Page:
The United States lags behind Europe in getting rid of the worst forms of abuse of farm animals. The problem does not lie with voters, who, in states such as Florida, Arizona and California, have shown that they want farm animals to have better protection than the animal industries typically provide.

The biggest problems are in those states that lack a mechanism for citizens to initiate a referendum on how farm animals should be treated. Unfortunately, this group includes the Midwestern and southern states, where the majority of America's farmed animals are produced.

China's central government can, if it so chooses, ensure that animal-welfare laws apply throughout the country. The animal-welfare movement in China should not be satisfied with its small but conspicuous success regarding animal abuse in zoos. It must move on to the far more significant target of better living conditions and more humane deaths for bears and fur-bearing animals, as well as for cows, pigs, laying hens and chickens.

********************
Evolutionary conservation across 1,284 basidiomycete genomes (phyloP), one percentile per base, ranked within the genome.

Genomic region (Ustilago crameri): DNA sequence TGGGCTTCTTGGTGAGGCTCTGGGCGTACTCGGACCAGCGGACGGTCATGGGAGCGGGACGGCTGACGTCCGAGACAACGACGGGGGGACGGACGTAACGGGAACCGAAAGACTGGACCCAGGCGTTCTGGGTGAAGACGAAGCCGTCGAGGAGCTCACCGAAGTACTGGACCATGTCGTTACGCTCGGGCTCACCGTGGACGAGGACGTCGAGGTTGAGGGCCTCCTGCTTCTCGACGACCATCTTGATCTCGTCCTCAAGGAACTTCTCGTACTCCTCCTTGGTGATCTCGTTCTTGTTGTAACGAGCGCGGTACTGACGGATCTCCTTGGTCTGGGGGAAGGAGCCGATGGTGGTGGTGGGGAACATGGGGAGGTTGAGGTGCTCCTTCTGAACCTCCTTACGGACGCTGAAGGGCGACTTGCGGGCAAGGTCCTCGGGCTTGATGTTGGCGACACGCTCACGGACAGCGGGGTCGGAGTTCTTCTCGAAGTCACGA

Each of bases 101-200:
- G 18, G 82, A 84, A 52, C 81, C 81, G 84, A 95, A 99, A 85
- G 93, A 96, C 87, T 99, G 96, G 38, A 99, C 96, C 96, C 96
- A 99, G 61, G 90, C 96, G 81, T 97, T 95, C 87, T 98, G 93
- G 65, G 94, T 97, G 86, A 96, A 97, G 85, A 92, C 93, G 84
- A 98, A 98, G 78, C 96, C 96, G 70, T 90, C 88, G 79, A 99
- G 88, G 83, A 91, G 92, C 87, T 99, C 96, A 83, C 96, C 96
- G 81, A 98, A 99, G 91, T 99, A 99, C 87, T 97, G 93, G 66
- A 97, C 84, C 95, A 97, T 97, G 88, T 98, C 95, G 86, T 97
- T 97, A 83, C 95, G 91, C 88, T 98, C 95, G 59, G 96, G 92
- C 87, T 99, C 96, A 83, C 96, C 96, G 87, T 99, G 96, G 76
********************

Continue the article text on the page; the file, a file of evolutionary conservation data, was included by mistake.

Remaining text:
There remains many other countries with deplorable animal-welfare standards. In Indonesia, for example, Animals Australia, a national animal protection organisation, recorded undercover videos showing such brutal treatment of Australian-raised cattle that Australia's government suspended cattle exports to the country. Now, some Members of Parliament are calling for a permanent ban.

The best hope for further progress, it seems, lies in animal welfare becoming, like human rights, an international issue that affects countries' reputations. PROJECT SYNDICATE

Peter Singer is Professor of Bioethics at Princeton University and Laureate Professor at the University of Melbourne. His books include Animal Liberation, Practical Ethics, The Ethics of What We Eat and The Life You Can Save.

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Why rail track has to be closed to public during removal

Straits Times 30 Jul 11;

AS AGREED with Malaysia, Singapore must remove the railway tracks and ancillary structures along the former KTM railway line, and hand them over to Malaysia by Dec 31 ('SLA should let public enjoy railway walk for next few years' by Mr Liew Kai Khiun; last Saturday).

This is a very tight timeline given the extensive work required: The Singapore Land Authority (SLA) must remove 26km of railway tracks in five months. SLA started removal works on July 18.